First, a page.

What new music has really captured your attention in the past year?
You wanna know what’s really captivated me? There is this video of Son House playing in a dark room. I must have watched it over a thousand times in the past couple of months. It’s as if you can hear the heavens.
What are your musical goals going forward?
I want to be the biggest artist in the entire world. I want to keep writing songs. The next project is going to be better than this one. It’s about America.
Is it a concept record?
It’s not a concept, it’s just authentic. When I go out to all these bars and stuff and play songs, I hear so many stories. Playing in a farming town is so different than playing in a city. People don’t get that perspective when they just stay in one place and I want to address that.
What are some albums that have just blown your mind?
Well, I’m always listening to Robert Johnson. iI’s crazy the way he sings and plays guitar. It’s like his voice melts into the guitar, becoming seemingly indistinguishable. And then Charley Patton. He had a rhythm that reminds me of the train tracks here in New York. Everywhere I go here I’m like, “Oh my god, that’s Charley Patton’s rhythm.” Every time I hear the train goes by. I also really like Hank Williams Sr.
I gotta say, these are the exact same influences that your grandfather had back when he started out.
Yeah. But he wasn’t listening to Kanye or trap music.
Do you have a favorite song by your grandfather?
I think all of them are so incredible. I like every record he did.
Who else do you admire?
Ulysses S. Grant.
Yeah. After he leaves and they go to the [Battle of the] Wilderness, he sends Lincoln this letter and he says, “Whatever happens there’s no turning back.” And to free the slaves it took that relentless type of fighting that Grant did. And I mean obviously that is the most important thing anyone’s ever done in this country.
And everyone was telling Lincoln that Grant was a drunk and he shouldn’t trust him.
A reporter once said to Lincoln, “Grant is a drunk.” And he said to him, “Well, find out what kind of whiskey he drinks and I’ll send a bottle to all my generals.” And when Grant started at Lee, nobody had ever hit him like that before. Evert morning he just woke up and it was like, “Yesterday we lost another general.” And he said, “OK, well, we’re going to start at it again.” And finally after all that time, he starts winning. I mean, Grant didn’t even really come in until after Gettysburg.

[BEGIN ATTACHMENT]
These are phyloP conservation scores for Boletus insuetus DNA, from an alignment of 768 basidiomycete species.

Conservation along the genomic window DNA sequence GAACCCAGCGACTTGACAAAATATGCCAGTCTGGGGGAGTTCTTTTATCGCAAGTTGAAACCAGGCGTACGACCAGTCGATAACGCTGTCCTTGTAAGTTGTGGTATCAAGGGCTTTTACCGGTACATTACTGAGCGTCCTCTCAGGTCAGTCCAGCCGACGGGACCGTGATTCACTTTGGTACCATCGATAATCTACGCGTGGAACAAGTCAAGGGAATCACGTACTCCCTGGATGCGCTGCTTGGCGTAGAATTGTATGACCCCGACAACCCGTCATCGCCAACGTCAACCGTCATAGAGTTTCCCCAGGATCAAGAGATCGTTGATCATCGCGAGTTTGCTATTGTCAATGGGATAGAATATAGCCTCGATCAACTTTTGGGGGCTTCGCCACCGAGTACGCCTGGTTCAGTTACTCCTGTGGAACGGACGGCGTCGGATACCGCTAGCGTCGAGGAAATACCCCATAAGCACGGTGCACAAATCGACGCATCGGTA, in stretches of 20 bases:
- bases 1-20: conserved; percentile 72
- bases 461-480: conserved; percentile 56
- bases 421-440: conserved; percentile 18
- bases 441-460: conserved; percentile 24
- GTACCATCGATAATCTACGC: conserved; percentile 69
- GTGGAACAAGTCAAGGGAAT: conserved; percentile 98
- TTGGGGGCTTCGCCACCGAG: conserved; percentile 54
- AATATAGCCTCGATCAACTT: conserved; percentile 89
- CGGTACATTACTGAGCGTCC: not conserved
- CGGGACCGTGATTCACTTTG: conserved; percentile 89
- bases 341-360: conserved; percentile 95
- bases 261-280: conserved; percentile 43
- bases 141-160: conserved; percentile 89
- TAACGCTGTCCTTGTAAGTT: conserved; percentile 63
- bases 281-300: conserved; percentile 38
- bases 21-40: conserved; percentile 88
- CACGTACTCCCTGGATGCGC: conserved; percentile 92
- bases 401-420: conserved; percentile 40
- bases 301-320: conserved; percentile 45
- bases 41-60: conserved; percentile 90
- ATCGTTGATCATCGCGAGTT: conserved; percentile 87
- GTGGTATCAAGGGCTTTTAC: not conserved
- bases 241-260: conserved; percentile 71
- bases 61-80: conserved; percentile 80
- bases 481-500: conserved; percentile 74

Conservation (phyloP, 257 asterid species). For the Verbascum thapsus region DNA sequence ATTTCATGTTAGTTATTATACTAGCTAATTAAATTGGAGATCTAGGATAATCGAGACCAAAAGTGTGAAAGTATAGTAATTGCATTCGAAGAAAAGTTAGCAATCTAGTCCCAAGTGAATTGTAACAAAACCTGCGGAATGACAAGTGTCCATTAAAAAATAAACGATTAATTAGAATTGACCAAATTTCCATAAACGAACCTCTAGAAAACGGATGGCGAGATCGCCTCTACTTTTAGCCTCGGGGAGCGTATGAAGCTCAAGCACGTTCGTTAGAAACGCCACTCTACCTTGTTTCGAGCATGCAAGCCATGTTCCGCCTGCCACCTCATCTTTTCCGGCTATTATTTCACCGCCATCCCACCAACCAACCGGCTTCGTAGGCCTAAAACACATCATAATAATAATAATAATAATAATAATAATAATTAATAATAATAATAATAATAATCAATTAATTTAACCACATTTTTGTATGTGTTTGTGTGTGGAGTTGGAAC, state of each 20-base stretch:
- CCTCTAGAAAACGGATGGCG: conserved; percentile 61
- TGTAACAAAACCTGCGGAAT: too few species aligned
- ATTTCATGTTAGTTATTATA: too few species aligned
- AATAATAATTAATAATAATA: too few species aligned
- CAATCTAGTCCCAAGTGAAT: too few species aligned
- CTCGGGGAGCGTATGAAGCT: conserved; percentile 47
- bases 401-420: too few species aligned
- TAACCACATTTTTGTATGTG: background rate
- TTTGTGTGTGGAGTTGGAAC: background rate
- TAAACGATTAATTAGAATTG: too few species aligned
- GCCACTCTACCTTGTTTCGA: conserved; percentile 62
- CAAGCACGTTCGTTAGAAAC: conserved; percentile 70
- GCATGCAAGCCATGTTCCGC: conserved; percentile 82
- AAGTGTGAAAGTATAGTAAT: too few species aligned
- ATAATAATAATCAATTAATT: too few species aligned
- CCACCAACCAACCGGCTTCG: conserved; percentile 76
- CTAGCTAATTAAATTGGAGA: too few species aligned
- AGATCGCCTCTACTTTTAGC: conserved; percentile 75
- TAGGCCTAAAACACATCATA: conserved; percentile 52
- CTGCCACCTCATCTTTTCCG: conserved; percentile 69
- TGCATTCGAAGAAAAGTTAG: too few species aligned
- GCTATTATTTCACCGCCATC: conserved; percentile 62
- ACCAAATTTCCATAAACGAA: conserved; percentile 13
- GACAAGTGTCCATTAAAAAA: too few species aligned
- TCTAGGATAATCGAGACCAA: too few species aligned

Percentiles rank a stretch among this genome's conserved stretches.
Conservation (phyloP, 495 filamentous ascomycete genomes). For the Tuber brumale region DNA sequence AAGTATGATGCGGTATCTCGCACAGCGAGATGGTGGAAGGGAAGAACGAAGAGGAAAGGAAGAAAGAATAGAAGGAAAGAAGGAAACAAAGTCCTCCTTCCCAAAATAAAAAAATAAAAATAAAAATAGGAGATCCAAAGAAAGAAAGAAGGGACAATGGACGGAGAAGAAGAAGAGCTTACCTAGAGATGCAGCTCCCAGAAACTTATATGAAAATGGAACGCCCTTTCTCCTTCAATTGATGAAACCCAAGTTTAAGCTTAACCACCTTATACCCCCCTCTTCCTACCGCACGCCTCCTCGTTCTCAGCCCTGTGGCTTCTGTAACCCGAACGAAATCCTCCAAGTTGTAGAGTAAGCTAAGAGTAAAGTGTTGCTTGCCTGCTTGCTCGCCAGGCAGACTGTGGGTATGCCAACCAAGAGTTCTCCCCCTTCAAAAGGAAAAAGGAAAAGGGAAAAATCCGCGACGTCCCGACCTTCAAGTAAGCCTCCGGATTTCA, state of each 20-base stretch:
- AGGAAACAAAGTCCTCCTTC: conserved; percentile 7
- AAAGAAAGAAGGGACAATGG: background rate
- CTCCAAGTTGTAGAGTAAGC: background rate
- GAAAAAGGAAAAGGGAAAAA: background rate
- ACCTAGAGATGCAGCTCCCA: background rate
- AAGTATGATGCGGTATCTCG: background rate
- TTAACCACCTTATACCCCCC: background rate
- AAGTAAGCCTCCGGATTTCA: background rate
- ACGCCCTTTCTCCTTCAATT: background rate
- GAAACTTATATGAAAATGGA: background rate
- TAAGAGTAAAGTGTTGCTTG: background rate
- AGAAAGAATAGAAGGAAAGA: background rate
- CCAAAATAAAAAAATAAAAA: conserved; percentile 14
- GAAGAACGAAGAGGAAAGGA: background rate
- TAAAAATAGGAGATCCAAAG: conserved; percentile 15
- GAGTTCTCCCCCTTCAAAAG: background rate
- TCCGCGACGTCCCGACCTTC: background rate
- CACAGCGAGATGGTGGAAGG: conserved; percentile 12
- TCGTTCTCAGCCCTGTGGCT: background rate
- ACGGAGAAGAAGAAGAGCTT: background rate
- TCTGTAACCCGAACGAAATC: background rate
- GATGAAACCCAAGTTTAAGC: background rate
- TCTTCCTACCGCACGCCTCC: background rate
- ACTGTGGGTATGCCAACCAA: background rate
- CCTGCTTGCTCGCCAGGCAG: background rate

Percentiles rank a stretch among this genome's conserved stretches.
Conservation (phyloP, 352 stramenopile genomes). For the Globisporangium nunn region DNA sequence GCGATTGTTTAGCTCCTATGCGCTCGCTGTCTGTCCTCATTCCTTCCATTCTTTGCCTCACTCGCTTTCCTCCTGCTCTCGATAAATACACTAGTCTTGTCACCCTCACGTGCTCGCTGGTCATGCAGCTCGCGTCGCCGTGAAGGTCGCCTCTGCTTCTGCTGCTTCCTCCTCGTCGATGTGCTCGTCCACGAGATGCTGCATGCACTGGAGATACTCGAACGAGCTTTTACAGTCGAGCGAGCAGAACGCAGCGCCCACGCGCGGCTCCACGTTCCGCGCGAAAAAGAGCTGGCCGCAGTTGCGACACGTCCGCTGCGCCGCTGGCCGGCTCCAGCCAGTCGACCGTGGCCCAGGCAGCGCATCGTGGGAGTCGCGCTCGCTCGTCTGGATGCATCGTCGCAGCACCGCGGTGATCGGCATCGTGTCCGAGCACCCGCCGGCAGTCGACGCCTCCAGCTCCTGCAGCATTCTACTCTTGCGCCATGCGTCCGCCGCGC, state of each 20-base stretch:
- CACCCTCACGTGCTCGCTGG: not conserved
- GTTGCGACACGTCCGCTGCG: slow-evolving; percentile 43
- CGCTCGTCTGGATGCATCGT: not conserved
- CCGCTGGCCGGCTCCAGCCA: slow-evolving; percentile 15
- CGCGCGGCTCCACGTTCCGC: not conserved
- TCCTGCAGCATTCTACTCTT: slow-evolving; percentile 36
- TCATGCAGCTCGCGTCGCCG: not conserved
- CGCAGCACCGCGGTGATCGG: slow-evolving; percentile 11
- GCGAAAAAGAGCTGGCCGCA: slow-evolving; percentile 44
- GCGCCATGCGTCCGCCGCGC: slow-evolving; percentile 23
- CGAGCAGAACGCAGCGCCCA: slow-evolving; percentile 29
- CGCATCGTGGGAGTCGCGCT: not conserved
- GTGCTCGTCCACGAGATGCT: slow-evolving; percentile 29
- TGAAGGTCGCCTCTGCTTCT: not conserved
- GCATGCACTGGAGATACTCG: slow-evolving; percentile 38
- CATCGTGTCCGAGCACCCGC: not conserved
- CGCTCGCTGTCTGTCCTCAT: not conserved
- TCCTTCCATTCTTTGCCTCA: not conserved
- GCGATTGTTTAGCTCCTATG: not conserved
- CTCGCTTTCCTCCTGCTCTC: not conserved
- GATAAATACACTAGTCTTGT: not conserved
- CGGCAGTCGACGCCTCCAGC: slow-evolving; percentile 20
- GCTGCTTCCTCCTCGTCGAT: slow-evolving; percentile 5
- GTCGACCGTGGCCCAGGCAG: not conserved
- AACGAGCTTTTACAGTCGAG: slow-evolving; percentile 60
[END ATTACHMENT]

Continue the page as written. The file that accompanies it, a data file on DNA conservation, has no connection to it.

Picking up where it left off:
He also wrote the best presidential memoir.
Of course. He did it with Mark Twain. I think he was writing Huckleberry Finn at the same time.
I gotta say, I don’t know any 23-year-old that cares about any of this stuff: Homer, Charley Patton, Grant … How did you get into this stuff?
Again, I got my eye on being one of them. To me, Edgar Allen Poe, Robert Johnson, Abraham Lincoln, it’s really three sides of the same coin to me. It’s the American canon. This is what our country is. I hope the Republic lasts forever, but if it doesn’t, this is the stuff we will be judged by by future generations. Look, Lincoln was the first writer, Twain after him, to write American as if American was a language itself. And I actually studied Lincoln’s writings a lot. And the reason is because every line says something. Every line is important. There’s never any stuff that’s not supposed to be there.
Are you looking forward to your tour?
There is no higher honor than just being able to play to the American public. And I enjoy it more than anything. I’m excited to play more shows outside of California and see what the rest of the country is really like. Not what it’s like on the internet, or how people write about it, but really what are the people like.
Are you worried some people will just show up because of who your grandfather is?
Well, really that’s their problem if they’re coming to see him and not me. It’s not my problem. I had a heckler at one of my shows. I told him, “You can shut up or you can leave.”
What was he yelling out?
All kinds of crazy things. “Play this song, play that song.”
Songs by your grandfather?
Did that hurt?
No, man. I mean, everybody else in the room seemed to care what I was saying. This guy was just there by himself. It’s like, why do you even come?
An incident like that just bounces off you?
I walk with destiny, man. Not a guy like you, but, like, a guy with the job that you have killed John Keats. They didn’t like Byron either. Around here, on this planet, in this country, we have a way of tearing down our heroes, our prophets down.
It often takes a few generations to discern what art truly mattered from any given time.
I mean, Poe died drunk in the gutter, man, alone, no money. [F. Scott] Fitzgerald died without any books in print. These are truly sad things. I mean, these are our highest level of Americans when art truly had meaning.
Do you think music is what you’ll spend the rest of your life doing?
Of course. It is something that goes so deep inside of me. I can’t even explain the importance upon which I place on it. Sometimes I wake up in the middle of the night with songs, or I’ll be doing something and a song comes and you just gotta stop and focus on it. I don’t think any artist knows why they create. And as we discussed earlier, a lot of artists don’t even get to know the impact they’ve had because most of it happens after they’ve died. So it’s just about making the highest quality of work possible.